Skip to main content

Forthcoming Exhibition: Places I Have Never Been

I am extremely pleased and proud to announce that a collaborative exhibition I proposed to 1078 Gallery in Chico, California, has been accepted and scheduled for January 2014.




The gallery is a huge, marvellous space in this buzzing university town in northern California, which is also home to the Janet Turner Print Museum. The gallery hosts live events as well as exhibitions (see above photos), and my proposal consisted of a combination of these things. Called Places I've Never Been, it's a reimagining of two previous projects: The Lucerne Project (my solo show from 2011), and Climbing the Crooked Trails (my joint show with Patty from 2009). To quote from my proposal document:

The title Places I Have Never Been unites the common themes of these two bodies of work: imagining the lives of people in remote places; creating a narrative that is based on ‘facts’ but develops into a different, parallel, oblique form of ‘truth’; arriving at a third space somewhere between the ‘show’ of visual art and the ‘tell’ of written narrative. For 1078 Gallery, the exhibition will consist of the following:
  • The 100-page accordion book from The Lucerne Project – the large space will enable the book to be fully displayed for the first time.
  • The prints on panels from Climbing the Crooked Trails.
  • Some of the letters and photographs of the Reverend Victor Hugo Wachs – also displayed for the first time.
  • A new set of QR codes fixed to the gallery walls, linking to cloud-based audio recordings of Hartigan’s fictional Lucerne diaries, and McNair’s readings from her grandfather’s letters.
  • Related special events: an evening of readings by Hartigan and McNair, plus invited local writers, speaking to the theme of the show.
  • A printmaking workshop by Hartigan, demonstrating the paper-litho transfer technique that forms the basis of the accordion book and the prints on panel.
Patty and I are both extremely excited about this, and can't wait to get started on the additional work. 

Comments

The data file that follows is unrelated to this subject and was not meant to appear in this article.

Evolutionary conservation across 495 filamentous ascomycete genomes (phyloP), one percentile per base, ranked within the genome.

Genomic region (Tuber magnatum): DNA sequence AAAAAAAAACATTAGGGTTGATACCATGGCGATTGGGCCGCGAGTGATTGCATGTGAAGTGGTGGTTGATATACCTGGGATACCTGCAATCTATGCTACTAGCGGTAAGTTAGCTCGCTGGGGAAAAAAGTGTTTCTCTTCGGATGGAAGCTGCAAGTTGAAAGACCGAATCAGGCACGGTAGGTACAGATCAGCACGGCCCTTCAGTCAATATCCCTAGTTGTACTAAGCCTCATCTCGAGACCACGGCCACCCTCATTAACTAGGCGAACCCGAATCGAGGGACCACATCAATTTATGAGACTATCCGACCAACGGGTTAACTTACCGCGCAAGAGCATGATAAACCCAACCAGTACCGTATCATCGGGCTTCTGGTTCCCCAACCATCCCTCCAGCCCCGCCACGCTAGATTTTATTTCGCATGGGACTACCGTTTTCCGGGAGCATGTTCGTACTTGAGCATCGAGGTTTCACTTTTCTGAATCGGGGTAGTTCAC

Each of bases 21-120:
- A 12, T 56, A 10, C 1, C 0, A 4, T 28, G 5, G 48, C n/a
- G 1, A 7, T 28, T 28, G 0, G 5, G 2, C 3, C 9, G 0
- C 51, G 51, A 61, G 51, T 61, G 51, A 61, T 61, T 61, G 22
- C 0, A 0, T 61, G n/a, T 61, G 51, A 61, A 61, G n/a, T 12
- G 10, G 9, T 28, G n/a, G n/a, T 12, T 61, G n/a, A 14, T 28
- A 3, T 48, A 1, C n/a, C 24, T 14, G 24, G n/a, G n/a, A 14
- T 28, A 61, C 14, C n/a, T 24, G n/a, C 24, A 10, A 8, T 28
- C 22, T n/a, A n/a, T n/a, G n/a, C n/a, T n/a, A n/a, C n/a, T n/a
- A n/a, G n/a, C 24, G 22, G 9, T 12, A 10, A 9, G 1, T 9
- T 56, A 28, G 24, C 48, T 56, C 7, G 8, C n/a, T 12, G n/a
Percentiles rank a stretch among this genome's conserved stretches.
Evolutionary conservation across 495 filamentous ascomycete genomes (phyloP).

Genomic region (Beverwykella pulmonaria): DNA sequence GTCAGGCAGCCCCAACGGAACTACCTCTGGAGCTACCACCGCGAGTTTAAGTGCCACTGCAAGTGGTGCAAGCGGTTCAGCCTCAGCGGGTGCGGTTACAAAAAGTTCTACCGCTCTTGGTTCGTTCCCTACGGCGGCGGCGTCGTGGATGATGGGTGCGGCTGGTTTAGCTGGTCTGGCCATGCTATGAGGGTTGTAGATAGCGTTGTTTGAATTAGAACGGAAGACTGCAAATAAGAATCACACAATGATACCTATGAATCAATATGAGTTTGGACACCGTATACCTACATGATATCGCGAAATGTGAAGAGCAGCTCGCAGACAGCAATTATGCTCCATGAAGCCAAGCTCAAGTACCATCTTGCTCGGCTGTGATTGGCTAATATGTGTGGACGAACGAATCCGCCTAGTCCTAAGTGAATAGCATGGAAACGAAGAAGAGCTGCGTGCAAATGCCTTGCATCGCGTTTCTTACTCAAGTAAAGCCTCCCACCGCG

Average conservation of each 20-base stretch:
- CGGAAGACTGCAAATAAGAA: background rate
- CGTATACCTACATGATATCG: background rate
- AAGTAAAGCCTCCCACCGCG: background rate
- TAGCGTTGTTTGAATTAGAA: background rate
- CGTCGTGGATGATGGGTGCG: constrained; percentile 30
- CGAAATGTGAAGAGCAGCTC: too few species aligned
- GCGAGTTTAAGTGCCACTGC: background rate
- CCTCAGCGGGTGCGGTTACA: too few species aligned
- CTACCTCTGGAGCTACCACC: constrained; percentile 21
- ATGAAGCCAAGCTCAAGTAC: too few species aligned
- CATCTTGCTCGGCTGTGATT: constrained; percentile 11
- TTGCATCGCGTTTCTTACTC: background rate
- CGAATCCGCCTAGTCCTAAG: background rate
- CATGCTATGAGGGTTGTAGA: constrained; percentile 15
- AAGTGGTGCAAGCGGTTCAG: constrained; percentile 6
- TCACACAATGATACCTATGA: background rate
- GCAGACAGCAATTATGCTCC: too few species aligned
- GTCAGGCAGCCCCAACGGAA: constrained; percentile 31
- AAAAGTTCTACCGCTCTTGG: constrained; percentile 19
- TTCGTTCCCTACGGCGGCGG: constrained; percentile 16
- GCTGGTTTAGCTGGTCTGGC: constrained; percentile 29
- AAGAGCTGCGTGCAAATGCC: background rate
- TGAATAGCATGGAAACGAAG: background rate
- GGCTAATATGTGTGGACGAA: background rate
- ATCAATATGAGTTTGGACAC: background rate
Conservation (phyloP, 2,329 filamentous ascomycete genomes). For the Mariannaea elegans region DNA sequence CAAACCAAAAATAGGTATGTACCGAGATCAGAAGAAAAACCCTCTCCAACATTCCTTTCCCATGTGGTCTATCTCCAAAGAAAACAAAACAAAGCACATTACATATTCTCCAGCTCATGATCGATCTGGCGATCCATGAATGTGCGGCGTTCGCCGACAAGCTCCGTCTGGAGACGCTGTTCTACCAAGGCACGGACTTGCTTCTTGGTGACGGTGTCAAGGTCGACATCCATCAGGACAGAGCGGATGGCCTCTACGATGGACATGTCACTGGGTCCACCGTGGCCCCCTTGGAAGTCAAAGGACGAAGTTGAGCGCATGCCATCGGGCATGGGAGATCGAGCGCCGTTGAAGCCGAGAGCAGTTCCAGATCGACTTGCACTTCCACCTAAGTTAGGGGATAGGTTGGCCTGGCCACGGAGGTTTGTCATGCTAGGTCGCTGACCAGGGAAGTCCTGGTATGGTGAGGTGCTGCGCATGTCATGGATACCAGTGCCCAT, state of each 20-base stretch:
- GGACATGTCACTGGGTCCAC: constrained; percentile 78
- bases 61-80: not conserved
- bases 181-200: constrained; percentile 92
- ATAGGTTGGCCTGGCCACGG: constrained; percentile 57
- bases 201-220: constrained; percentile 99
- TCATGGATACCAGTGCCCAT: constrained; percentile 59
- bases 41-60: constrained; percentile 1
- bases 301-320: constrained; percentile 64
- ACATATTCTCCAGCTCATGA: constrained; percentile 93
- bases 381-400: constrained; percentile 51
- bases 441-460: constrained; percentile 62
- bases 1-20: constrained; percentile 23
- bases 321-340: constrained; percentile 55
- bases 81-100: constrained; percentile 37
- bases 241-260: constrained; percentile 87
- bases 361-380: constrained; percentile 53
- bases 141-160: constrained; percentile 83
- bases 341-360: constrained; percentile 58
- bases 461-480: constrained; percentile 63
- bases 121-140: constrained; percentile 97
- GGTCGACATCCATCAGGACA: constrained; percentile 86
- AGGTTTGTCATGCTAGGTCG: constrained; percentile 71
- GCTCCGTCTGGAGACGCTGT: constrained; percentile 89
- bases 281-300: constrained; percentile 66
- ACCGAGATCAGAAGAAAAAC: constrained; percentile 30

Popular posts from this blog

Brancusi in Plastic

Artist Mary Ellen Croteau is showing these columns made from recycled plastic cartons and lids in the window of the Columbia College bookstore on Michigan Avenue. They are a playful homage to Brancusi's "Endless Columns", with a serious environmental message for our times:

Mary Ellen also runs a wonderful experimental art gallery in a window space in west Chicago, called Art on Armitage. I will be exhibiting a mixed media piece there during August 2012.

My Work Acquired by Important Collection

When so much of making work as an artist involves slogging away in a room with no idea if it's ever going to be seen by the world outside, it's satisfying when a little success comes your way. I am very proud that two of my handmade books were acquired recently by the Joan Flasch Artist's Book Collection at the School of the Art Institute, Chicago. This collection is one of the most renowned collections of books made by artists in the United States, so it's a huge honour to be included.

Here is one of the pieces, an interleaved slit accordion fold of two etchings:


And here is the other, a heavily collaged accordion book bound together by sisal:


Each piece is now being catalogued and digitized, and at some point in the future they will be on display at the library, possibly in the company of books by artists such as Joseph Beuys:

And Christo:


And Richard Tuttle:

I have paintings in my studio that are six feet square, yet it's these two small books that have given m…

How to etch a linoleum block

Linoleum as a material for printmaking has been used for nearly a hundred years now. Normally, you cut an image out using special gouges similar to woodcut tools, cutting away the lino around the image you want to print. This is called relief printmaking, because if you look at the block from the side, the material that remains stands up in relief from the backing material. You then roll ink with a brayer over the surface of the block, place paper over it, and either print by hand or run it through a press. You can do complex things this way (for example, reduction linocuts), but the beauty of the process is that it is quick, simple, and direct.


A few years ago, I saw some prints that were classified as coming from etched linoleum blocks, and I loved the textures I saw in them. In the last few months, I've been trying to use this technique in my own studio, learning about it as one does these days from websites and YouTube videos. I've also had email exchanges with several pr…